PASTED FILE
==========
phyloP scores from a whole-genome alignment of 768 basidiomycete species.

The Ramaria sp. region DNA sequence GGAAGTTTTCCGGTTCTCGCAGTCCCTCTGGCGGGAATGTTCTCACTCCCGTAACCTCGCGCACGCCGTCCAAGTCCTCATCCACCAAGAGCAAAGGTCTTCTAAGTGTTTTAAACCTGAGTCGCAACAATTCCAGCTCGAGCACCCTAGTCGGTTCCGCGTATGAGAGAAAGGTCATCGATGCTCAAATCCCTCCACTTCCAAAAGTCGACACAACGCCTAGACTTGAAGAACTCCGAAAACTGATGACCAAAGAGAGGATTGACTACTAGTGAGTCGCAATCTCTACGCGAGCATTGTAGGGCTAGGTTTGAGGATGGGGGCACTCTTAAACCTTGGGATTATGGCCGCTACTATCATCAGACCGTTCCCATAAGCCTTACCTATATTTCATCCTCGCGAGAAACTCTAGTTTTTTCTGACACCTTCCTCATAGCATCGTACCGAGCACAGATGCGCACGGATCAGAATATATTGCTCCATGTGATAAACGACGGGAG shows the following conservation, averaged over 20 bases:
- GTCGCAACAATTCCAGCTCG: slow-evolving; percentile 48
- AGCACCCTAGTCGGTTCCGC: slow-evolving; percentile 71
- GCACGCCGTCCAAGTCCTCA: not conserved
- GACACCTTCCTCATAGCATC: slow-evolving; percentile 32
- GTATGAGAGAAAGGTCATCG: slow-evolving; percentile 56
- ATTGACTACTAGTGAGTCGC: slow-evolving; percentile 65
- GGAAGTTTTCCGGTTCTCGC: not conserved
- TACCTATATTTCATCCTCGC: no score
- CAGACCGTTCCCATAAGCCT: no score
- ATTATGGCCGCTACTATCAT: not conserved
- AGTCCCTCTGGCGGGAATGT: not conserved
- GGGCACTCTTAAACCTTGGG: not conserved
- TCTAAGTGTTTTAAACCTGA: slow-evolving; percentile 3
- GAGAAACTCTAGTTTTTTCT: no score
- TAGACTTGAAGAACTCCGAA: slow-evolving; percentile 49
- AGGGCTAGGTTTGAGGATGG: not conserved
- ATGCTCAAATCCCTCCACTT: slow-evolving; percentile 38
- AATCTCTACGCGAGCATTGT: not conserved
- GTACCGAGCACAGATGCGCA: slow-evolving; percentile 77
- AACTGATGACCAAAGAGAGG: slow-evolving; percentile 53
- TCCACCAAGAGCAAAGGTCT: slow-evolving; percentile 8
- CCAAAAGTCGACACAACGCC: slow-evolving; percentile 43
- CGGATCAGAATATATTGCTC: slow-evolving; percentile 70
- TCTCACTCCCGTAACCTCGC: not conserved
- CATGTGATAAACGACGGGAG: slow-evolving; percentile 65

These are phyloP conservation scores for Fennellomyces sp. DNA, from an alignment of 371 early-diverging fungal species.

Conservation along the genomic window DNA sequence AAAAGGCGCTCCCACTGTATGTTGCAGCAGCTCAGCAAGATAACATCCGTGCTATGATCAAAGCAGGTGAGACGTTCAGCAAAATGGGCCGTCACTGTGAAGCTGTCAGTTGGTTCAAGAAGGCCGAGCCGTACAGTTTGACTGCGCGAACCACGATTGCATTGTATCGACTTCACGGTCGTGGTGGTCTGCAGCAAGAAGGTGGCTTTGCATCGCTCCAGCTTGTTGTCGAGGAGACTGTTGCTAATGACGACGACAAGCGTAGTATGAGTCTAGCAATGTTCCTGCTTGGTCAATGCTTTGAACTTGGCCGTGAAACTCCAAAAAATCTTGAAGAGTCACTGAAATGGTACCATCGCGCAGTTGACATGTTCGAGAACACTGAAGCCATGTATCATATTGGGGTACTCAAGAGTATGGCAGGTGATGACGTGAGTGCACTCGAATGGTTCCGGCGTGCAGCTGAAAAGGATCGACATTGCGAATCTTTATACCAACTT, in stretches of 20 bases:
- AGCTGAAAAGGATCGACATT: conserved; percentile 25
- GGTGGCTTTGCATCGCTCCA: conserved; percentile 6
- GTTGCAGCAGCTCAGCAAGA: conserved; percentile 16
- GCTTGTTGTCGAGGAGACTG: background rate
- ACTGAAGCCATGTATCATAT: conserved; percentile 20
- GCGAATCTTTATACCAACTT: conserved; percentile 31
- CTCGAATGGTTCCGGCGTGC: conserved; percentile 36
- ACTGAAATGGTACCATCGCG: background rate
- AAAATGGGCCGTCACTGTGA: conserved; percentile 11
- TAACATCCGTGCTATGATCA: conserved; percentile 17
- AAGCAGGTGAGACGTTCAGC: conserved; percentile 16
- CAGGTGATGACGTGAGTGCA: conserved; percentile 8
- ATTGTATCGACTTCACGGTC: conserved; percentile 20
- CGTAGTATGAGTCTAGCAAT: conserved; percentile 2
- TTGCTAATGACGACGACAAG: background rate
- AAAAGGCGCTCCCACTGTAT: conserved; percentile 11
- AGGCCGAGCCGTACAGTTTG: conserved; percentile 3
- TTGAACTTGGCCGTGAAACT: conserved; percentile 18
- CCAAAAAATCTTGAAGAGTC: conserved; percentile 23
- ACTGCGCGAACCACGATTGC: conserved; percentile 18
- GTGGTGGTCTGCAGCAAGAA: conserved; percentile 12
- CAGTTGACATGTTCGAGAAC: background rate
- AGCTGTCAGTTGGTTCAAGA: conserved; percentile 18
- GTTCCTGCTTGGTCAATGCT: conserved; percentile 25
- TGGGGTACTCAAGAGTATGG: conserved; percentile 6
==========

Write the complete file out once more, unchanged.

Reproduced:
phyloP scores from a whole-genome alignment of 768 basidiomycete species.

The Ramaria sp. region DNA sequence GGAAGTTTTCCGGTTCTCGCAGTCCCTCTGGCGGGAATGTTCTCACTCCCGTAACCTCGCGCACGCCGTCCAAGTCCTCATCCACCAAGAGCAAAGGTCTTCTAAGTGTTTTAAACCTGAGTCGCAACAATTCCAGCTCGAGCACCCTAGTCGGTTCCGCGTATGAGAGAAAGGTCATCGATGCTCAAATCCCTCCACTTCCAAAAGTCGACACAACGCCTAGACTTGAAGAACTCCGAAAACTGATGACCAAAGAGAGGATTGACTACTAGTGAGTCGCAATCTCTACGCGAGCATTGTAGGGCTAGGTTTGAGGATGGGGGCACTCTTAAACCTTGGGATTATGGCCGCTACTATCATCAGACCGTTCCCATAAGCCTTACCTATATTTCATCCTCGCGAGAAACTCTAGTTTTTTCTGACACCTTCCTCATAGCATCGTACCGAGCACAGATGCGCACGGATCAGAATATATTGCTCCATGTGATAAACGACGGGAG shows the following conservation, averaged over 20 bases:
- GTCGCAACAATTCCAGCTCG: slow-evolving; percentile 48
- AGCACCCTAGTCGGTTCCGC: slow-evolving; percentile 71
- GCACGCCGTCCAAGTCCTCA: not conserved
- GACACCTTCCTCATAGCATC: slow-evolving; percentile 32
- GTATGAGAGAAAGGTCATCG: slow-evolving; percentile 56
- ATTGACTACTAGTGAGTCGC: slow-evolving; percentile 65
- GGAAGTTTTCCGGTTCTCGC: not conserved
- TACCTATATTTCATCCTCGC: no score
- CAGACCGTTCCCATAAGCCT: no score
- ATTATGGCCGCTACTATCAT: not conserved
- AGTCCCTCTGGCGGGAATGT: not conserved
- GGGCACTCTTAAACCTTGGG: not conserved
- TCTAAGTGTTTTAAACCTGA: slow-evolving; percentile 3
- GAGAAACTCTAGTTTTTTCT: no score
- TAGACTTGAAGAACTCCGAA: slow-evolving; percentile 49
- AGGGCTAGGTTTGAGGATGG: not conserved
- ATGCTCAAATCCCTCCACTT: slow-evolving; percentile 38
- AATCTCTACGCGAGCATTGT: not conserved
- GTACCGAGCACAGATGCGCA: slow-evolving; percentile 77
- AACTGATGACCAAAGAGAGG: slow-evolving; percentile 53
- TCCACCAAGAGCAAAGGTCT: slow-evolving; percentile 8
- CCAAAAGTCGACACAACGCC: slow-evolving; percentile 43
- CGGATCAGAATATATTGCTC: slow-evolving; percentile 70
- TCTCACTCCCGTAACCTCGC: not conserved
- CATGTGATAAACGACGGGAG: slow-evolving; percentile 65

These are phyloP conservation scores for Fennellomyces sp. DNA, from an alignment of 371 early-diverging fungal species.

Conservation along the genomic window DNA sequence AAAAGGCGCTCCCACTGTATGTTGCAGCAGCTCAGCAAGATAACATCCGTGCTATGATCAAAGCAGGTGAGACGTTCAGCAAAATGGGCCGTCACTGTGAAGCTGTCAGTTGGTTCAAGAAGGCCGAGCCGTACAGTTTGACTGCGCGAACCACGATTGCATTGTATCGACTTCACGGTCGTGGTGGTCTGCAGCAAGAAGGTGGCTTTGCATCGCTCCAGCTTGTTGTCGAGGAGACTGTTGCTAATGACGACGACAAGCGTAGTATGAGTCTAGCAATGTTCCTGCTTGGTCAATGCTTTGAACTTGGCCGTGAAACTCCAAAAAATCTTGAAGAGTCACTGAAATGGTACCATCGCGCAGTTGACATGTTCGAGAACACTGAAGCCATGTATCATATTGGGGTACTCAAGAGTATGGCAGGTGATGACGTGAGTGCACTCGAATGGTTCCGGCGTGCAGCTGAAAAGGATCGACATTGCGAATCTTTATACCAACTT, in stretches of 20 bases:
- AGCTGAAAAGGATCGACATT: conserved; percentile 25
- GGTGGCTTTGCATCGCTCCA: conserved; percentile 6
- GTTGCAGCAGCTCAGCAAGA: conserved; percentile 16
- GCTTGTTGTCGAGGAGACTG: background rate
- ACTGAAGCCATGTATCATAT: conserved; percentile 20
- GCGAATCTTTATACCAACTT: conserved; percentile 31
- CTCGAATGGTTCCGGCGTGC: conserved; percentile 36
- ACTGAAATGGTACCATCGCG: background rate
- AAAATGGGCCGTCACTGTGA: conserved; percentile 11
- TAACATCCGTGCTATGATCA: conserved; percentile 17
- AAGCAGGTGAGACGTTCAGC: conserved; percentile 16
- CAGGTGATGACGTGAGTGCA: conserved; percentile 8
- ATTGTATCGACTTCACGGTC: conserved; percentile 20
- CGTAGTATGAGTCTAGCAAT: conserved; percentile 2
- TTGCTAATGACGACGACAAG: background rate
- AAAAGGCGCTCCCACTGTAT: conserved; percentile 11
- AGGCCGAGCCGTACAGTTTG: conserved; percentile 3
- TTGAACTTGGCCGTGAAACT: conserved; percentile 18
- CCAAAAAATCTTGAAGAGTC: conserved; percentile 23
- ACTGCGCGAACCACGATTGC: conserved; percentile 18
- GTGGTGGTCTGCAGCAAGAA: conserved; percentile 12
- CAGTTGACATGTTCGAGAAC: background rate
- AGCTGTCAGTTGGTTCAAGA: conserved; percentile 18
- GTTCCTGCTTGGTCAATGCT: conserved; percentile 25
- TGGGGTACTCAAGAGTATGG: conserved; percentile 6